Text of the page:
News / Africa

Tunisia Protests to Test Subsidy Reforms

Street vendors demonstrate against the government, Tunis, March 13, 2013.
Street vendors demonstrate against the government, Tunis, March 13, 2013.
TEXT SIZE - +
Reuters
— Protests and strikes planned in Tunisia over the next few weeks will test the government's ability to repair its shaky finances — and may affect its efforts to secure a $1.78 billion loan from the International Monetary Fund.
 
In contrast to neighboring Egypt, where political unrest has put most economic reforms on hold, Tunisia is pressing ahead with tax rises and cuts to expensive government subsidies that are straining the state budget.
 
Last week authorities raised most fuel prices for the second time in six months, lifting petrol prices at the pump by 6.8 percent. Taxes on alcohol increased this month, and several weeks ago the state-controlled milk price rose.
 
Also this month, the government imposed a levy of 1 percent on salaries above 1,700 dinars ($1,075) per month to help fund remaining subsidies on fuel and food.
 
The steps have met a storm of public criticism. The Tunisian Organization for Consumer Protection, a consumer advocacy group, has called for demonstrations this Friday against the fuel price hike and inflation in general, which could draw thousands of people.
 
Taxi drivers plan a one-day strike on March 18 — their first such mass action in years — which may involve thousands of drivers. Gasoline station owners have called for a three-day strike in April, saying higher fuel prices will encourage the sale of gasoline smuggled from Libya.
 
"After the spread of poverty and unemployment, now the middle class is suffering. We can't support deducting 1 percent of salaries, or the crazy rise of food prices and now fuels," said Salem Ben Naceur, a 35-year-old teacher in Tunis.
 
"We will tell them that the people are very angry and to pay attention to our reaction."
 
Political turmoil
 
The government's determination to go ahead with its economic reforms is striking because it follows some of the worst unrest in Tunisia since the uprising that overthrew president Zine al-Abidine Ben Ali two years ago.
 
The assassination of secular politician Chokri Belaid on Feb. 6 led to three days of sometimes violent street protests and the resignation of Prime Minister Hamadi Jebali. The new prime minister, Ali Larayedh, last week unveiled a coalition cabinet led by the moderate Islamist Ennahda party, saying it would serve only until elections later this year.
 
With such a limited mandate, the government might be expected to back down on the economic reforms, at least partially. But so far it appears determined to see them through, perhaps because it calculates the economic costs of abandoning them would be prohibitive.
 
Late last year the government projected a large budget deficit of 6 percent of gross domestic product in 2013, and the outcome could be worse because of the economic costs of the recent unrest.
 
At the end of last month Moody's Investors Service cut Tunisia's credit rating to junk territory, joining the other two major rating agencies, and the cost of insuring Tunisian debt against a default jumped to a four-year high — exceeding levels seen during the turmoil of the 2011 revolution.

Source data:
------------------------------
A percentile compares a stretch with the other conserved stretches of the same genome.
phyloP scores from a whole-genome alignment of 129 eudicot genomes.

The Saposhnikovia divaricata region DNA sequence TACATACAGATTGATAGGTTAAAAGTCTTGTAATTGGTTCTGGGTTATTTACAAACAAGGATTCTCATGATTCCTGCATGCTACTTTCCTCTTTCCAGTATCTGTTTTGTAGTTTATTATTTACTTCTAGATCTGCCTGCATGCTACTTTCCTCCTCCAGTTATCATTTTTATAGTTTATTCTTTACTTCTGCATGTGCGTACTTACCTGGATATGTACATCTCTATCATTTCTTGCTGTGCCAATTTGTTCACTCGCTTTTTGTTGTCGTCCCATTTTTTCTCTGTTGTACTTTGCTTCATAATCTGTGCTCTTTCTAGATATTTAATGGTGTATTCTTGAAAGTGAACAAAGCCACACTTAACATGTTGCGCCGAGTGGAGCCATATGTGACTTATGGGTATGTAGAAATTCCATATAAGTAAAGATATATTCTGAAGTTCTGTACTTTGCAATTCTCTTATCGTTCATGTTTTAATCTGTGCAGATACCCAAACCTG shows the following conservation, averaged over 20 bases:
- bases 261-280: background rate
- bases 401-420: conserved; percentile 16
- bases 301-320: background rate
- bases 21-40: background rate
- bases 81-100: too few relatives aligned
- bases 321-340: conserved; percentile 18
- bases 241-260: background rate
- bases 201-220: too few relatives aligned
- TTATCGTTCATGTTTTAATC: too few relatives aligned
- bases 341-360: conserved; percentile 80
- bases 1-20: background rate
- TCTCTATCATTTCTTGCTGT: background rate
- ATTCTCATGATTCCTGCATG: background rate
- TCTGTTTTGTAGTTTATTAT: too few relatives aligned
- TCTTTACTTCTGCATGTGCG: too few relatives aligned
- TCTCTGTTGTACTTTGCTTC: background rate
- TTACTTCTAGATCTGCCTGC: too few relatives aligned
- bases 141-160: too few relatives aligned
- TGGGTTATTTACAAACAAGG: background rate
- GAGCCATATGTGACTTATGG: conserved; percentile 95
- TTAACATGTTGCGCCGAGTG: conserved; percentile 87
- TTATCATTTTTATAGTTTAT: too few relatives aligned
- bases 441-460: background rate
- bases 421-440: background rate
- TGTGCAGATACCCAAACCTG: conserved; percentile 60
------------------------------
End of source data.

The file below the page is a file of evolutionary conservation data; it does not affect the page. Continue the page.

The money which the government is saving through its recent steps may go a considerable way to reassuring debt markets that Tunisia can cut its deficit. Finance Minister Elyess Fakhfakh said the fuel price rise would reduce the cost of subsidies in the 2013 budget by 500 million dinars, to 4.2 billion dinars. The price hike for alcohol would bring in nearly 200 million dinars.
 
Economy Minister Ridha Saidi, speaking last week after the appointment of the new cabinet, said the government would take further measures to reduce the budget deficit, such as trying to cut ministries' fuel consumption by 30 percent. But he insisted the fuel price hike would stay.
 
Tunisia's subsidy reform program is needed partly because, at present, subsidies often end up benefiting wealthier people rather than poorer ones, he argued.
 
IMF loan
 
One problem with such arguments is that they come at a time when consumers are frustrated by high inflation. Depreciation of the Tunisian dinar last year helped to boost annual inflation to a 57-month high of 6.0 percent in January 2013, according to official data; the rate fell back only slightly to 5.8 percent in February. Economists say actual inflation, as experienced by many ordinary people, is around 10 percent.
 
Another problem is that the economic reforms have become embroiled with the specter of foreign involvement in Tunisia's affairs. Many Tunisians believe the government hiked fuel prices on the advice of the IMF, as part of an understanding under which the country would receive its $1.78 billion loan.
 
The IMF said in early February that talks were at "an advanced stage" on Tunisia obtaining the precautionary stand-by loan. The money would come in handy; the central bank's foreign reserves fell to 11.38 billion dinars, or the equivalent of 107 days of imports, in late February from 12.58 billion dinars or 119 days at the end of 2012.
 
Saidi insisted that the fuel price hike was not in response to pressure from the IMF: "The increase in fuel was originally programmed in the 2013 budget and was an independent decision, not imposed by any party including the International Monetary Fund."
 
The IMF has not revealed details of its talks with Tunisia.